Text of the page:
The future of intralogistics is here, powering your business to the next chapter

8 October 2019

The adage of the customer always being right has changed a little over the years since technology started playing a significant part in all our lives and in industry.

These days, instead of customer satisfaction, most retailers and their suppliers are all talking about quality of “customer experience”. That’s an affirmation that keeping business moving forward needs more than just concentrating on ensuring a single transaction proceeds “well enough”. Today, customers’ experiences are a continuous process comprising of marketing messages delivered in a timely, preferred way, a possible purchase, a special offer, perhaps a product being returned easily, a cross-sell, and so on.

That’s partly down to the rise of technology, but specifically it comes down to the consumerisation of technology, where every person now carries a smartphone, and uses apps that with a few taps of the screen, can organise a taxi, arrange a meal delivery, schedule a personal trainer, check the road conditions and dozens more besides. That fluency with technology has led customers to expect the same type of seamless service they get from the Amazons of this world in every other interaction they engage in.

That puts massive pressure onto retailers and service providers (and public sector bodies too, like the tax office and the local council), and their entire supply chains. Therefore, companies in logistics or pure B2B operations like warehousing or distribution are significantly affected. As the new levels of expected service percolate up to the warehouse operations companies, how can companies ensure that they are not the flies in the ointment of the overall customer experience?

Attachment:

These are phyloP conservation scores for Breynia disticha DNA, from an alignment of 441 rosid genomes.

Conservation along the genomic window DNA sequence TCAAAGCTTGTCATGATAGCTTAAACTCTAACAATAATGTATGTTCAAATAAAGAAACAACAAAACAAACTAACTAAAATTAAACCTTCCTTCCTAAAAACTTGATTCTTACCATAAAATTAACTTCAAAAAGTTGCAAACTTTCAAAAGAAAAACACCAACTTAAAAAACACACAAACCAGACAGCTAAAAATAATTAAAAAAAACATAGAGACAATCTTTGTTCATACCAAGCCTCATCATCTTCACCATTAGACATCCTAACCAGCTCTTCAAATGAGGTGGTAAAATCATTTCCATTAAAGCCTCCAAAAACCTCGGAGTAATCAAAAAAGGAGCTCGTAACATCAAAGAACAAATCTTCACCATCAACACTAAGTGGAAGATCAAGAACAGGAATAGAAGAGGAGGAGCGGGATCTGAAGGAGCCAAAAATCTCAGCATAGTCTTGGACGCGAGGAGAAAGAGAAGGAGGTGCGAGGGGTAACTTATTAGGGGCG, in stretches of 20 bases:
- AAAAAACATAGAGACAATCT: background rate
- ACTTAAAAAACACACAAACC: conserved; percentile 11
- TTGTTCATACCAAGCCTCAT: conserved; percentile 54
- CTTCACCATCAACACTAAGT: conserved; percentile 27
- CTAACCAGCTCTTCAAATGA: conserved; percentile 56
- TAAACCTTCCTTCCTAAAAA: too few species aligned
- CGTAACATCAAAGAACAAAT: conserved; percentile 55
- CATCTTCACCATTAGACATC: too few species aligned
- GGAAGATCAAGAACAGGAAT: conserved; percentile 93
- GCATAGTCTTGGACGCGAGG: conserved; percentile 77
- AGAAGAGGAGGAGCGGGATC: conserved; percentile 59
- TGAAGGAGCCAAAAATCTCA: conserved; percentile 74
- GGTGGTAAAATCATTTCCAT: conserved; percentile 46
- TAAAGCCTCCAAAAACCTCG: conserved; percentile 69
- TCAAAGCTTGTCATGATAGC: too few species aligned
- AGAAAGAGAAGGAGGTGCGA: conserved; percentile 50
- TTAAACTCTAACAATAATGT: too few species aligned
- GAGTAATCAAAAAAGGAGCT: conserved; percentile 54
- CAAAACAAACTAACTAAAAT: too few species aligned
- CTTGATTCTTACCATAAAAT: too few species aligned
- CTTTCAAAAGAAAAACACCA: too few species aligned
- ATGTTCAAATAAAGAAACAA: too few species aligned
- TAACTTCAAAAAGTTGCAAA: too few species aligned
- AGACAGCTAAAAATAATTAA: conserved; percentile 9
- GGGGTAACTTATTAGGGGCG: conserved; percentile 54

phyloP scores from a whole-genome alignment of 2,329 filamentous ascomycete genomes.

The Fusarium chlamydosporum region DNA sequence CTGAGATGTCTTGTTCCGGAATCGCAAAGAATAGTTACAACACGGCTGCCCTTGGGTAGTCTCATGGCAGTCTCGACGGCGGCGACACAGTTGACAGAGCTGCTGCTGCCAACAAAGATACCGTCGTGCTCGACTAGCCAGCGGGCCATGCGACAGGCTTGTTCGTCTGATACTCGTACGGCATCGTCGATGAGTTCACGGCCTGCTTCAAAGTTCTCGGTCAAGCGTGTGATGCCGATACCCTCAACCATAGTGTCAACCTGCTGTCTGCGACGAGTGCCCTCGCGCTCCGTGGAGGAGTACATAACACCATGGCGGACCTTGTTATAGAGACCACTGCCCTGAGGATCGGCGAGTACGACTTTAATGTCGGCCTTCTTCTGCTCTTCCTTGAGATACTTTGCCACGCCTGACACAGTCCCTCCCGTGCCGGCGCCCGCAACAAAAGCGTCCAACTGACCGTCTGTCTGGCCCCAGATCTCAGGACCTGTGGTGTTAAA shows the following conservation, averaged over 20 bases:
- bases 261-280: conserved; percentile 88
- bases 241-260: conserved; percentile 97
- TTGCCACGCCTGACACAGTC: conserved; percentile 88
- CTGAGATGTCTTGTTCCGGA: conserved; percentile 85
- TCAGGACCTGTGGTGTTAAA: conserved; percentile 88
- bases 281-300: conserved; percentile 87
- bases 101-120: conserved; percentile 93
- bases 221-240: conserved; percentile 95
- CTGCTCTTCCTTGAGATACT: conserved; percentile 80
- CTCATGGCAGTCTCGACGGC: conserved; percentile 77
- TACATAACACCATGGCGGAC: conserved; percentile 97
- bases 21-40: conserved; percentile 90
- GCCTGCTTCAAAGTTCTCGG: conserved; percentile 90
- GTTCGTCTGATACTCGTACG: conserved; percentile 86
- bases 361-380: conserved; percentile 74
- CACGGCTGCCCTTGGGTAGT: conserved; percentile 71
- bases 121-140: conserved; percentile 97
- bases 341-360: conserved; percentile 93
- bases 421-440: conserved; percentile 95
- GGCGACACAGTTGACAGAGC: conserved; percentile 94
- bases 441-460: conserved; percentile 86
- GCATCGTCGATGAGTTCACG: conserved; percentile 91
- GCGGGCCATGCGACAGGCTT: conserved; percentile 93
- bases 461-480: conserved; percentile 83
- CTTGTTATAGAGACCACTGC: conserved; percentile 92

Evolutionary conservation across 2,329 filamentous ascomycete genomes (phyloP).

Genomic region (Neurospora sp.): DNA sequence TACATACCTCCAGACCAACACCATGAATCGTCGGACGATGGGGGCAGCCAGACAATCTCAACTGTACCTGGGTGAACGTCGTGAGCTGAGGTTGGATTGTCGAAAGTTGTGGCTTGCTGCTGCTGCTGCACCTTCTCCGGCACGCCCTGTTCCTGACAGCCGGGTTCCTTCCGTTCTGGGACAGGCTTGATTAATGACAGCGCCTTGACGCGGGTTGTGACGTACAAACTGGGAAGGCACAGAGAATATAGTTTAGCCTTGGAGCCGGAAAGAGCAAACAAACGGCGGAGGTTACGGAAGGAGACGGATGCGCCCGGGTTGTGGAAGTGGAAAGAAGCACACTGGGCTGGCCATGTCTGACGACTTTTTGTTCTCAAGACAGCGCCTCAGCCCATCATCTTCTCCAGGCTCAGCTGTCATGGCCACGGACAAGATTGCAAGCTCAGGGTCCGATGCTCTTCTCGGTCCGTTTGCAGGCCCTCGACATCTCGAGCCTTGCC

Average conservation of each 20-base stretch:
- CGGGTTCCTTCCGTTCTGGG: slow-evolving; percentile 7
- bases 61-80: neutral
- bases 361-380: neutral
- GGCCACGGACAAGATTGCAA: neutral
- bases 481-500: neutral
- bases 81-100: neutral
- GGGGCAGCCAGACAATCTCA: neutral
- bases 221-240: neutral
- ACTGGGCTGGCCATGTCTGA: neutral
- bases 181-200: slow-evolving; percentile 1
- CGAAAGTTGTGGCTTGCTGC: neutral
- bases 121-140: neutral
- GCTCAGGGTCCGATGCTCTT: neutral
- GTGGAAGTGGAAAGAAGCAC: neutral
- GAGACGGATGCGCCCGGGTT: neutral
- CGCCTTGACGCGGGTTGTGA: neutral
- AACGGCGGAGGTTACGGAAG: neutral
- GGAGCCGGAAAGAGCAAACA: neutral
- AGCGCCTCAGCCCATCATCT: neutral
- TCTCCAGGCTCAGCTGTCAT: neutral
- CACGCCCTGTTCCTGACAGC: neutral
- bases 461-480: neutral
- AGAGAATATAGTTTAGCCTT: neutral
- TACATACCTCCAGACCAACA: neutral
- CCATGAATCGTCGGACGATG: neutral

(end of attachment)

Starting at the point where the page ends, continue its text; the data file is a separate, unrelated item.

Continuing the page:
As is often the case, the cause of the ramp-up in expected levels of service — technology — is also the solution. Below, we consider three vendors in the warehousing, supply chain, and logistics space whose next-generation solutions are helping companies digitise and advance.

So what are the specific technologies that are getting established that can help companies operate in ways congruent with omnichannel retail, same-day delivery, build-to-order, last-minute fulfilment, and all the other fast-moving requirements placed on them?

Losing the business partnerships?

Perhaps the first step is an attitude adjustment. It’s important for warehouse operations businesses, logistics, and distribution companies to start thinking in terms of customers. That’s because the concerns and demands of the end-users (or consumers) become your concerns, by proxy. Retailers supply demand, and the supply chain’s role is therefore only a step away from customer-facing. Solutions to change warehousing procedures for the better, therefore, must be based with the end-goal in mind, not the next step.

Losing the hype factories?

If we were to believe the marketers whose messages we consume every day, everything now, from stationery to soap is “powered by AI”. In close to 100 percent of cases, it’s simply not true. The intelligent refrigerated storage unit, the smart building management system may both be running code that’s cleverly constructed to change somewhat according to conditions and variables (if the room is warm, set the fridge unit to run harder), but AI it ain’t.

AI or machine learning is starting to develop a role in the analysis of “big data” in some workplaces, but usually only in particular use-cases, where the data ingested is standardised. AI management of a system as complex as a supply chain is many years off — there are simply too many disparate systems involved which need interconnecting and their data homogenising.

That’s not to say AI can be written off, but for now, the best thing for supply chain professionals is to deploy any technology with a view to its future compatibility with other systems coming online in the next few years. Look for interoperability, standardisation, and open data schematics.

Losing the frontiers?

At a time when the UK seems to be putting up barriers to trade in its exit from the EU, businesses need to begin to think globally. The broader economic picture presents many opportunities for retailers (e-commerce, food and produce orders online, omnichannel retail strategies across many verticals) and therefore their logistics, warehousing, and distribution elements.

Markets in places like India, Brazil, and mainland China are opening, in some cases as a result of national government policies driving trade and commerce. Technology too is playing a considerable role: in India, for example, there are potentially 829 million smartphone-toting consumers coming online by 2022.